WHY USE LINEAR
HOW LINEAR INDUCTION
LINEAR INDUCTION MOTOR (LIM) OPTIONS
When selecting a Linear Induction Motor (LIM) it is important to understand the interaction between stator, reaction plate and airgap. The variety of designs suited to different speeds, airgaps and reaction plates is extensive.
LIMs are most often applied to situations where standard drive solutions fail to meet customer requirements. Force Engineering has an experienced and skilled design team who develop customized solutions that meet all customers' requirements. Some of the more common design options are outlined below.
The available power supply is an important consideration for all motors, and plays a large part in determining possible motor characteristics.
LIMs can be designed to operate at a wide range of Frequency/Voltage, including all worldwide supply voltages & frequencies. Although 3 phase supply is more common, single phase motors can also be developed and can produce force of up 600N. LIMs can be driven directly from a utility supply, or power conditioning equipment such as inverters may be used to improve system control and efficiencies. Motors can be connected in Star/Wye or Delta or all leads may be brought out to allow the customer flexibility in connection. A variety of connector plugs or sockets can be fitted in-house to meet the chosen requirement.
This simply defines how often a motor will be operating during a defined period of time. For instance, a machine operating for only a few seconds per minute maybe capable of much greater output power than a machine designed to operate continuously.
To give a longer duty cycle or increase output power in a given time, various forms of cooling may be employed. These range from simple passive heat sinks to forced air or water cooled machines offering a cooling factor of up to 6 times greater than passive air.
LIMs can operate in a wide range of environments, from cleanrooms and sterile medical environments to foundries and even the vacuum of space. In order to meet the protection needs for an application, Force has developed a range of motor protection systems depending on customer requirements. These range from vacuum impregnation varnishing, through epoxy resin encapsulation to hermetically sealing motors in stainless steel cans rated up to IP69 standard.
As well as linear drive machines, force can also produce machines to provide different forms of motion. These include curved motors, faceplate type drives and tubular motors.
Quality and Approvals
All motors are made to CE standards using top grade materials. Each motor is extensively tested during manufacture to ensure a consistently high quality product. Force also has UL certification, and can produce machines as UL recognised components.
As well as linear drive machines, force can also produce machines to provide different forms of motion. These include curved motors, faceplate type drives and tubular motors. Example images of some of the various topologies are shown below.
The overall area available for the Linear Induction Motor drive is an important characteristic, as this determines the size and possible output power of motors that will fit within the system. Motors can be designed to a wide range of physical dimensions, all to tight mechanical tolerances and to meet unusual dimensional requirements such as very narrow or low height machines.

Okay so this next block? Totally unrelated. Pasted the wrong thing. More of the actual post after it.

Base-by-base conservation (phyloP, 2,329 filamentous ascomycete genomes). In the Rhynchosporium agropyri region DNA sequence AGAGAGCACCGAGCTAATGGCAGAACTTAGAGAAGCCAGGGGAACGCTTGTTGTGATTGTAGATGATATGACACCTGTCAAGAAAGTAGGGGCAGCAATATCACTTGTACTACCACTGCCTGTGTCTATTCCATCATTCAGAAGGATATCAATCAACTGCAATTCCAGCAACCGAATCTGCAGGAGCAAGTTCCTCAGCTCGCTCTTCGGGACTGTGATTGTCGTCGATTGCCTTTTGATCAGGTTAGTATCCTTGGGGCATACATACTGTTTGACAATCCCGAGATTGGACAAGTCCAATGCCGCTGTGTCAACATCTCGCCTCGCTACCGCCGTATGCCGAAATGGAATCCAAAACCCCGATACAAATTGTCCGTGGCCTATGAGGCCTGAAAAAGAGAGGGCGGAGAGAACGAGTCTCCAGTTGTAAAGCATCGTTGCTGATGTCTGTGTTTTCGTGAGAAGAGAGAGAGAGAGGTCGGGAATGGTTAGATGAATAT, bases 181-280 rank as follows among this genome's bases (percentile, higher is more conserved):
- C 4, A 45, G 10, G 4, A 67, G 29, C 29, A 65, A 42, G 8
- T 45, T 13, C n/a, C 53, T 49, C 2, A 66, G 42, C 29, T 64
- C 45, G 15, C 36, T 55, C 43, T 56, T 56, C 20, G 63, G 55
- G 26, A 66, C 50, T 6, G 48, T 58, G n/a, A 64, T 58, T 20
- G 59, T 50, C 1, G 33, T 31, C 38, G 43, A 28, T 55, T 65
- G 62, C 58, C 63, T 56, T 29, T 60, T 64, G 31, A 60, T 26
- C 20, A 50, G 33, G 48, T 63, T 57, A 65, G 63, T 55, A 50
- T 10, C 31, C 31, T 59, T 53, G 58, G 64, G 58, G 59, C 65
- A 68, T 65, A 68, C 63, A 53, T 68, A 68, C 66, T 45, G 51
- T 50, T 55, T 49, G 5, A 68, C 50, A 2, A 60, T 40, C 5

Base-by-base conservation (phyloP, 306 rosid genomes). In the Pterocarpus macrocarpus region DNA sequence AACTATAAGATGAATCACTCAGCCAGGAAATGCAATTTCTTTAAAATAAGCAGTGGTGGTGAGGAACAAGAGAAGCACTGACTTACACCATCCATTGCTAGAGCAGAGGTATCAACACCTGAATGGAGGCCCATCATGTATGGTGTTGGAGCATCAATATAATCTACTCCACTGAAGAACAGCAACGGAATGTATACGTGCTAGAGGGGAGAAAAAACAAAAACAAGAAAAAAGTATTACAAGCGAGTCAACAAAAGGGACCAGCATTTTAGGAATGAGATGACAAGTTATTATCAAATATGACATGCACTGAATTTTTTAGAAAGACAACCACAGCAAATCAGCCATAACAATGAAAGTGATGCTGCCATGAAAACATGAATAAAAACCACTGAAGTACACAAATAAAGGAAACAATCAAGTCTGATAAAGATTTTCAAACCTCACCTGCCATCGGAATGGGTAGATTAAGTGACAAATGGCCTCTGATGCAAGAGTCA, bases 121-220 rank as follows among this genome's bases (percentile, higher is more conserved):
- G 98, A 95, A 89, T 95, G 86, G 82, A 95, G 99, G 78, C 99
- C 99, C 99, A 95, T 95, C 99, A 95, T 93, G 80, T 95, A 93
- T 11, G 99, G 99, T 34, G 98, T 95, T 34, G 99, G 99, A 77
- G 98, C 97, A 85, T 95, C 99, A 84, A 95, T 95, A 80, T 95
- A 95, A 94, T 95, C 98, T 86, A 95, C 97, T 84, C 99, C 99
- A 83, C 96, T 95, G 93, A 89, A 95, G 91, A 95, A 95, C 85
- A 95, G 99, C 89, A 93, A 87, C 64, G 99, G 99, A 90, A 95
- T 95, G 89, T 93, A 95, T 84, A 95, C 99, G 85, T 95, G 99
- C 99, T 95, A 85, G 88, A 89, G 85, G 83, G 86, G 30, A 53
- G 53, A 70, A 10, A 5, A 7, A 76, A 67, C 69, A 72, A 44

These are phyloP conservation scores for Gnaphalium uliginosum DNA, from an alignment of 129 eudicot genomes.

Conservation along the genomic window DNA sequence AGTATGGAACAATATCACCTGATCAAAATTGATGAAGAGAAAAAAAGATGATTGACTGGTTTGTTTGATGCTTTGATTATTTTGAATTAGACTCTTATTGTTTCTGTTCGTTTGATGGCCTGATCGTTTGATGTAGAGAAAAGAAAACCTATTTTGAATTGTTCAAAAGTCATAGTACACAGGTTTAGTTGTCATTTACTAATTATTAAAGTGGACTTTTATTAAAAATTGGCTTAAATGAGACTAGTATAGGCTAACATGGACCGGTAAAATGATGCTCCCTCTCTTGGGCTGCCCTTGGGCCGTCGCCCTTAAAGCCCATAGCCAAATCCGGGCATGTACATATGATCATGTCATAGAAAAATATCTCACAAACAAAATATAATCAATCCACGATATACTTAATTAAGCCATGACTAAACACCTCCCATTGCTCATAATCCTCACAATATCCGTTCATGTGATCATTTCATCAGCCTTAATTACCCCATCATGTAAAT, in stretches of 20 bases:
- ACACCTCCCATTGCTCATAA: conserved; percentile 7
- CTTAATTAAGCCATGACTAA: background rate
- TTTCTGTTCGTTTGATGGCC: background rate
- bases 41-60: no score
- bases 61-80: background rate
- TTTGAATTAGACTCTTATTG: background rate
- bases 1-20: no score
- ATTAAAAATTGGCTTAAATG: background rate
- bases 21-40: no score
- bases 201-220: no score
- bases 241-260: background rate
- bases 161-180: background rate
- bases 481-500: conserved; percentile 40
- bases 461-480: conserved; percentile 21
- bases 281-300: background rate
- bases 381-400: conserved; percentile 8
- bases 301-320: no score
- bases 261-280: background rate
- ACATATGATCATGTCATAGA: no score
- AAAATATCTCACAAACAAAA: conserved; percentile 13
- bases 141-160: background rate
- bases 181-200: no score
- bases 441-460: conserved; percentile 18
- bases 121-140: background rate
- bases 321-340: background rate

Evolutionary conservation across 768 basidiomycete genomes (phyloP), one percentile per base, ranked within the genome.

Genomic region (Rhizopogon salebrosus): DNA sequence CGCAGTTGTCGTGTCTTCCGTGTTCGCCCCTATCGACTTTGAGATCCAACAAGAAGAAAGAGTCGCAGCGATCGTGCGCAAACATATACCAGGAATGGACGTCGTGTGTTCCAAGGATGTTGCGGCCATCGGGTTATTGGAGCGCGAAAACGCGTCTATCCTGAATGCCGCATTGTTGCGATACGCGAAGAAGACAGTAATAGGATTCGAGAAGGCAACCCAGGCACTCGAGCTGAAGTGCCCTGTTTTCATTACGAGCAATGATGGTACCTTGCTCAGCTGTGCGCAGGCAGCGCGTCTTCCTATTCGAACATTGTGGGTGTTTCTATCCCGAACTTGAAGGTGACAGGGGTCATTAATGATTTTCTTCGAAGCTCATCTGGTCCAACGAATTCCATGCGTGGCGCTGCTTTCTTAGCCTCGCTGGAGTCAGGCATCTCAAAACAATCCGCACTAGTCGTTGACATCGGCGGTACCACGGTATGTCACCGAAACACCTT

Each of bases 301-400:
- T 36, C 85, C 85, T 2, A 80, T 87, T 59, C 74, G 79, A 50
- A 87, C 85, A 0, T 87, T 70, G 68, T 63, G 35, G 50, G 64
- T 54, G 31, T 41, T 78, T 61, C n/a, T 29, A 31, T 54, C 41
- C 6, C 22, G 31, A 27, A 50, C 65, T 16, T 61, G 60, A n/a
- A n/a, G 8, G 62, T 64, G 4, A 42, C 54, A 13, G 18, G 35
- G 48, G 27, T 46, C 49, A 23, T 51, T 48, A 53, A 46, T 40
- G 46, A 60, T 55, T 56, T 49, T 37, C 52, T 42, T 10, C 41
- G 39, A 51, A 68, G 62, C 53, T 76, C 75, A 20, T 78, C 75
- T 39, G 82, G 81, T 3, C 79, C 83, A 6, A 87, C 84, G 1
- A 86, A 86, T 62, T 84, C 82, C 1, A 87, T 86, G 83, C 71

A Linear Motor system may be single or double sided. In general terms, single sided systems are mechanically simpler and take up less space on the stator side whereas double sided systems can give an improved performance and reduce vehicle weight. With either system, an important feature is the mechanical clearance between the reaction plate and the stators, determined to a large extent by the mechanical tolerances of the moving part.
A range of reaction plate materials including copper, copper alloys, various grades of aluminium or even steel may be used dependant on requirements. Alternatively the object to be moved can itself be used as the reaction plate, in applications such as scrap sorting or the movement of steel sections.
Moving Stator or Moving Rotor
With a Linear Induction Motor drive system, the powered stator can be mounted either on the moving part or on the stationary part. This is to a large part dependant on the application. For instance, a customer may require simple unpowered vehicles with a series of powered stators mounted on a track (a configuration commonly seen in amusement rides and baggage handling). Alternatively, the vehicles may include the powered stators, allowing for a very simple and cheap track (often seen in transport systems).
Force and Speed
Linear Induction Motors can be developed to meet a wide variety of force and speed criteria. Motors can be designed to produce a specified force at a given speed. Alternatively, they can be developed to accelerate a vehicle of given mass to a set velocity within a certain time or to produce a force without movement.
Speed control can be implemented in several ways, from on/off switching to closed loop inverter control. Speed feedback systems can be included in the system to give fine control of system speed.